The 'Handicap Icon' Gets New Life

Symbols shape our perceptions. A large swoosh on a stranger's T-shirt lets us, in a fraction of a moment, decode the logo to make an almost-instantaneous assessment of its wearer. Symbols are instinctually familiar, whether the contemporary shapes of the Playboy bunny or Hello Kitty or the traditional Christian cross.

The power of symbols to affect the way we perceive others drove Gordon College professor Brian Glenney to revisit the decades-old "handicap icon" we all recognize from parking spaces and bathroom stalls.

Glenney, 39, teaches philosophy at the Wenham, Mass., school and teamed up with Cambridge-based artist and researcher Sara Hendren for The Accessible Icon Project. (Hendren happens to be my sister-in-law.) Starting in 2009, they worked together to design and promote a new symbol of access that—unlike its predecessor—depicts people with disabilities as dynamic and forward-moving. The new icon made national news in May, when the city of New York adopted it as its official symbol of access.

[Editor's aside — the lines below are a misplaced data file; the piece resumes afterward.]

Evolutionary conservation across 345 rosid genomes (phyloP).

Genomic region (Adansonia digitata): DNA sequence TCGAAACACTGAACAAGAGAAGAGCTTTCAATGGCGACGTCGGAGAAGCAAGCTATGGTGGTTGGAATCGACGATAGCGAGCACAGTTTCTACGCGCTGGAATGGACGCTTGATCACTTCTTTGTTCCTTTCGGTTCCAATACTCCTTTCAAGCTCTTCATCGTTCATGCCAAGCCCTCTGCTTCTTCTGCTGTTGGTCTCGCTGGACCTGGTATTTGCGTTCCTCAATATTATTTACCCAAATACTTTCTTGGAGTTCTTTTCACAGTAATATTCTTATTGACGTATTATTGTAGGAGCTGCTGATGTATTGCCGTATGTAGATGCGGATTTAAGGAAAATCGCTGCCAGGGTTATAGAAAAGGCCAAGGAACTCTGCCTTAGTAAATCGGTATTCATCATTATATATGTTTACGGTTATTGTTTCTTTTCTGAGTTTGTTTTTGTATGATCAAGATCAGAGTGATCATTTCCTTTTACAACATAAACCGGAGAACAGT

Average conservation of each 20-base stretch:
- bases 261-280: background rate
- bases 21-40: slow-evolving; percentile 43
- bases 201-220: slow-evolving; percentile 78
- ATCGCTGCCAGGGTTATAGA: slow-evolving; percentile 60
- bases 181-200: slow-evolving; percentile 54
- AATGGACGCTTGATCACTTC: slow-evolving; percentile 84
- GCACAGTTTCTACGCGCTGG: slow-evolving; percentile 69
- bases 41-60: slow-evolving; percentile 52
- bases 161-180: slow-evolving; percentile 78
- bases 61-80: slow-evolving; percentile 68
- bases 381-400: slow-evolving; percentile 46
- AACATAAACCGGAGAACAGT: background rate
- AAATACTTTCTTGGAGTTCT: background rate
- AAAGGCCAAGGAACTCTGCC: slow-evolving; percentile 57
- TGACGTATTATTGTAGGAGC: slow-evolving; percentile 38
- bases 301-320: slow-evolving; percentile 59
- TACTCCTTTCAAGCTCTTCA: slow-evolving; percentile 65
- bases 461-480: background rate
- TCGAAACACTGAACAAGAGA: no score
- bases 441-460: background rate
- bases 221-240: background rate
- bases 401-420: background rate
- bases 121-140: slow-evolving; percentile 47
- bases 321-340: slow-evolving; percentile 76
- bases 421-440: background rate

In a recent interview, Glenney and I talked about our culture's perceptions of people with disabilities, the power of symbol, and why these issues matter for Christians.

Talk about how you became involved in this initiative. Do you have a personal connection to someone who lives with a disability?

I'm not a self-advocate or a parent advocate. I do not have a close relationship with someone who self-identifies as "disabled," but I get angry when I see people being stigmatized and disempowered, period. The Accessible Icon Project is the result of an urgent feeling of anger at a society that de-humanizes people with disabilities. Our new symbol is a conversation starter ...

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The 'Handicap Icon' Gets New Life
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